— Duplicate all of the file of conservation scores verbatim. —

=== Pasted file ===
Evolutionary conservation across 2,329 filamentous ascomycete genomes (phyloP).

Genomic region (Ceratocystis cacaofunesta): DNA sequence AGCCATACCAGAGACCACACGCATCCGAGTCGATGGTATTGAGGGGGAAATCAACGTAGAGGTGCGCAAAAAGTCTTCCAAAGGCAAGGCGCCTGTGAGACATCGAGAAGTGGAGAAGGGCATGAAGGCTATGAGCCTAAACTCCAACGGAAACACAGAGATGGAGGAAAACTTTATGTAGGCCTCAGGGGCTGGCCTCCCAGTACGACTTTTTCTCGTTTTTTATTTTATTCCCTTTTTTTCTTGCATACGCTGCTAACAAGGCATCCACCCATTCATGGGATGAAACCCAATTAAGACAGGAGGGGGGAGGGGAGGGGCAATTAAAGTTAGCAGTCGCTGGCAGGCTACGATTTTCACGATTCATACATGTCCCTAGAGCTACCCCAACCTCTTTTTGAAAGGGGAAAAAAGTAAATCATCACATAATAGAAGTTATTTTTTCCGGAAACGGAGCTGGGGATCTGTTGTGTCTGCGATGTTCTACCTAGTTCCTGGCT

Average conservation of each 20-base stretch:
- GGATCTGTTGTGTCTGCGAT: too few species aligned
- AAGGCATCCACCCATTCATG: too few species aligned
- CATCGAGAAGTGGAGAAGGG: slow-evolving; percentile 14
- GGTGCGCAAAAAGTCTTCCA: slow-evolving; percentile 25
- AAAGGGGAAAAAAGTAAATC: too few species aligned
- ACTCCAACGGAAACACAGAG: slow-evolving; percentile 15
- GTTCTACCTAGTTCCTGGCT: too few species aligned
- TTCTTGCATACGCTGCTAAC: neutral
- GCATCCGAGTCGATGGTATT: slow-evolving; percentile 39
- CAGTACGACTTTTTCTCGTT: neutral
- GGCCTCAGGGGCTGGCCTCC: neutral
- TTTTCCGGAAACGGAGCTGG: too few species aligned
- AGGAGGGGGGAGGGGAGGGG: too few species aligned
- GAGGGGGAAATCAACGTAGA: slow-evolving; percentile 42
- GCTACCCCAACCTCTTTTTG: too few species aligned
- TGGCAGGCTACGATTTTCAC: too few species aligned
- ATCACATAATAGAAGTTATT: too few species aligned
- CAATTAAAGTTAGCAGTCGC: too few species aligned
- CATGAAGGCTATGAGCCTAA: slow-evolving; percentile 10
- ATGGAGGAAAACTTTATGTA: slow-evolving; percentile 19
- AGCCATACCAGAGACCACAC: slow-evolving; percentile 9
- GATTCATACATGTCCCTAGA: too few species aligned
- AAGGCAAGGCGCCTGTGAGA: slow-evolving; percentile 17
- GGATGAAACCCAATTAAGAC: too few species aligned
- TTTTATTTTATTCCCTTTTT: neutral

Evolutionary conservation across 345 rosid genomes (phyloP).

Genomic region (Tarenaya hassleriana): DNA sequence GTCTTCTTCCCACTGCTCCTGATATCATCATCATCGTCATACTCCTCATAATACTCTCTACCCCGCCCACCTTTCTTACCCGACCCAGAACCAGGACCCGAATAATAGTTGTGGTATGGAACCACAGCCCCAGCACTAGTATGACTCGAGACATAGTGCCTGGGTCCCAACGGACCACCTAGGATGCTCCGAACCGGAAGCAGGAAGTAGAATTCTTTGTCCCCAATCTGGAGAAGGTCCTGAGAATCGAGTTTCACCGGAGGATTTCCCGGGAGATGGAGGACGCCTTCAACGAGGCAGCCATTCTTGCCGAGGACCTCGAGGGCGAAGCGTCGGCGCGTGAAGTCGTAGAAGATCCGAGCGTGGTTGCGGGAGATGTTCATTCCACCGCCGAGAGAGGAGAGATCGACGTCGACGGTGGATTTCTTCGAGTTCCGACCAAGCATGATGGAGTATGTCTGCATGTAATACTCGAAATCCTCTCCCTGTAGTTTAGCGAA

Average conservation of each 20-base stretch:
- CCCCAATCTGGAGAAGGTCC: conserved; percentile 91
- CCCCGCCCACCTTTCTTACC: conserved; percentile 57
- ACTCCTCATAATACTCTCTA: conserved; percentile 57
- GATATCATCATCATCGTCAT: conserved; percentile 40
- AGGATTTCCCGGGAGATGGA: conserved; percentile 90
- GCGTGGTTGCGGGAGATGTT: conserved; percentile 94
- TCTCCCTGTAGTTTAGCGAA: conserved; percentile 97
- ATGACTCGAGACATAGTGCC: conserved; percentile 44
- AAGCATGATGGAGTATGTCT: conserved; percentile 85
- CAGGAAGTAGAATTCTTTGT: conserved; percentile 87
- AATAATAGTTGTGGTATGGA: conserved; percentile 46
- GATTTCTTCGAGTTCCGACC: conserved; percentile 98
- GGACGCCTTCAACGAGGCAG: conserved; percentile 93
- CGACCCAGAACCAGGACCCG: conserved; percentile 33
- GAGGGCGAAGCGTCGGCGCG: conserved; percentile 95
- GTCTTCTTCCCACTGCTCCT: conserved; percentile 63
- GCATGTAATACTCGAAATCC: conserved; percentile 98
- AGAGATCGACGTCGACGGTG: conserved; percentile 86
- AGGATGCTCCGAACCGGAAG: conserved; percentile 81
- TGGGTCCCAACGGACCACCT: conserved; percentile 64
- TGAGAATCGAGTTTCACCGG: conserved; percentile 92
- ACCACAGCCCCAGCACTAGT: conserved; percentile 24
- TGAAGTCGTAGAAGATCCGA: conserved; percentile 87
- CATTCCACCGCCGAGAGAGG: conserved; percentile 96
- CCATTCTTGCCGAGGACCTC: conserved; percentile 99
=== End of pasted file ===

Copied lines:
Evolutionary conservation across 2,329 filamentous ascomycete genomes (phyloP).

Genomic region (Ceratocystis cacaofunesta): DNA sequence AGCCATACCAGAGACCACACGCATCCGAGTCGATGGTATTGAGGGGGAAATCAACGTAGAGGTGCGCAAAAAGTCTTCCAAAGGCAAGGCGCCTGTGAGACATCGAGAAGTGGAGAAGGGCATGAAGGCTATGAGCCTAAACTCCAACGGAAACACAGAGATGGAGGAAAACTTTATGTAGGCCTCAGGGGCTGGCCTCCCAGTACGACTTTTTCTCGTTTTTTATTTTATTCCCTTTTTTTCTTGCATACGCTGCTAACAAGGCATCCACCCATTCATGGGATGAAACCCAATTAAGACAGGAGGGGGGAGGGGAGGGGCAATTAAAGTTAGCAGTCGCTGGCAGGCTACGATTTTCACGATTCATACATGTCCCTAGAGCTACCCCAACCTCTTTTTGAAAGGGGAAAAAAGTAAATCATCACATAATAGAAGTTATTTTTTCCGGAAACGGAGCTGGGGATCTGTTGTGTCTGCGATGTTCTACCTAGTTCCTGGCT

Average conservation of each 20-base stretch:
- GGATCTGTTGTGTCTGCGAT: too few species aligned
- AAGGCATCCACCCATTCATG: too few species aligned
- CATCGAGAAGTGGAGAAGGG: slow-evolving; percentile 14
- GGTGCGCAAAAAGTCTTCCA: slow-evolving; percentile 25
- AAAGGGGAAAAAAGTAAATC: too few species aligned
- ACTCCAACGGAAACACAGAG: slow-evolving; percentile 15
- GTTCTACCTAGTTCCTGGCT: too few species aligned
- TTCTTGCATACGCTGCTAAC: neutral
- GCATCCGAGTCGATGGTATT: slow-evolving; percentile 39
- CAGTACGACTTTTTCTCGTT: neutral
- GGCCTCAGGGGCTGGCCTCC: neutral
- TTTTCCGGAAACGGAGCTGG: too few species aligned
- AGGAGGGGGGAGGGGAGGGG: too few species aligned
- GAGGGGGAAATCAACGTAGA: slow-evolving; percentile 42
- GCTACCCCAACCTCTTTTTG: too few species aligned
- TGGCAGGCTACGATTTTCAC: too few species aligned
- ATCACATAATAGAAGTTATT: too few species aligned
- CAATTAAAGTTAGCAGTCGC: too few species aligned
- CATGAAGGCTATGAGCCTAA: slow-evolving; percentile 10
- ATGGAGGAAAACTTTATGTA: slow-evolving; percentile 19
- AGCCATACCAGAGACCACAC: slow-evolving; percentile 9
- GATTCATACATGTCCCTAGA: too few species aligned
- AAGGCAAGGCGCCTGTGAGA: slow-evolving; percentile 17
- GGATGAAACCCAATTAAGAC: too few species aligned
- TTTTATTTTATTCCCTTTTT: neutral

Evolutionary conservation across 345 rosid genomes (phyloP).

Genomic region (Tarenaya hassleriana): DNA sequence GTCTTCTTCCCACTGCTCCTGATATCATCATCATCGTCATACTCCTCATAATACTCTCTACCCCGCCCACCTTTCTTACCCGACCCAGAACCAGGACCCGAATAATAGTTGTGGTATGGAACCACAGCCCCAGCACTAGTATGACTCGAGACATAGTGCCTGGGTCCCAACGGACCACCTAGGATGCTCCGAACCGGAAGCAGGAAGTAGAATTCTTTGTCCCCAATCTGGAGAAGGTCCTGAGAATCGAGTTTCACCGGAGGATTTCCCGGGAGATGGAGGACGCCTTCAACGAGGCAGCCATTCTTGCCGAGGACCTCGAGGGCGAAGCGTCGGCGCGTGAAGTCGTAGAAGATCCGAGCGTGGTTGCGGGAGATGTTCATTCCACCGCCGAGAGAGGAGAGATCGACGTCGACGGTGGATTTCTTCGAGTTCCGACCAAGCATGATGGAGTATGTCTGCATGTAATACTCGAAATCCTCTCCCTGTAGTTTAGCGAA

Average conservation of each 20-base stretch:
- CCCCAATCTGGAGAAGGTCC: conserved; percentile 91
- CCCCGCCCACCTTTCTTACC: conserved; percentile 57
- ACTCCTCATAATACTCTCTA: conserved; percentile 57
- GATATCATCATCATCGTCAT: conserved; percentile 40
- AGGATTTCCCGGGAGATGGA: conserved; percentile 90
- GCGTGGTTGCGGGAGATGTT: conserved; percentile 94
- TCTCCCTGTAGTTTAGCGAA: conserved; percentile 97
- ATGACTCGAGACATAGTGCC: conserved; percentile 44
- AAGCATGATGGAGTATGTCT: conserved; percentile 85
- CAGGAAGTAGAATTCTTTGT: conserved; percentile 87
- AATAATAGTTGTGGTATGGA: conserved; percentile 46
- GATTTCTTCGAGTTCCGACC: conserved; percentile 98
- GGACGCCTTCAACGAGGCAG: conserved; percentile 93
- CGACCCAGAACCAGGACCCG: conserved; percentile 33
- GAGGGCGAAGCGTCGGCGCG: conserved; percentile 95
- GTCTTCTTCCCACTGCTCCT: conserved; percentile 63
- GCATGTAATACTCGAAATCC: conserved; percentile 98
- AGAGATCGACGTCGACGGTG: conserved; percentile 86
- AGGATGCTCCGAACCGGAAG: conserved; percentile 81
- TGGGTCCCAACGGACCACCT: conserved; percentile 64
- TGAGAATCGAGTTTCACCGG: conserved; percentile 92
- ACCACAGCCCCAGCACTAGT: conserved; percentile 24
- TGAAGTCGTAGAAGATCCGA: conserved; percentile 87
- CATTCCACCGCCGAGAGAGG: conserved; percentile 96
- CCATTCTTGCCGAGGACCTC: conserved; percentile 99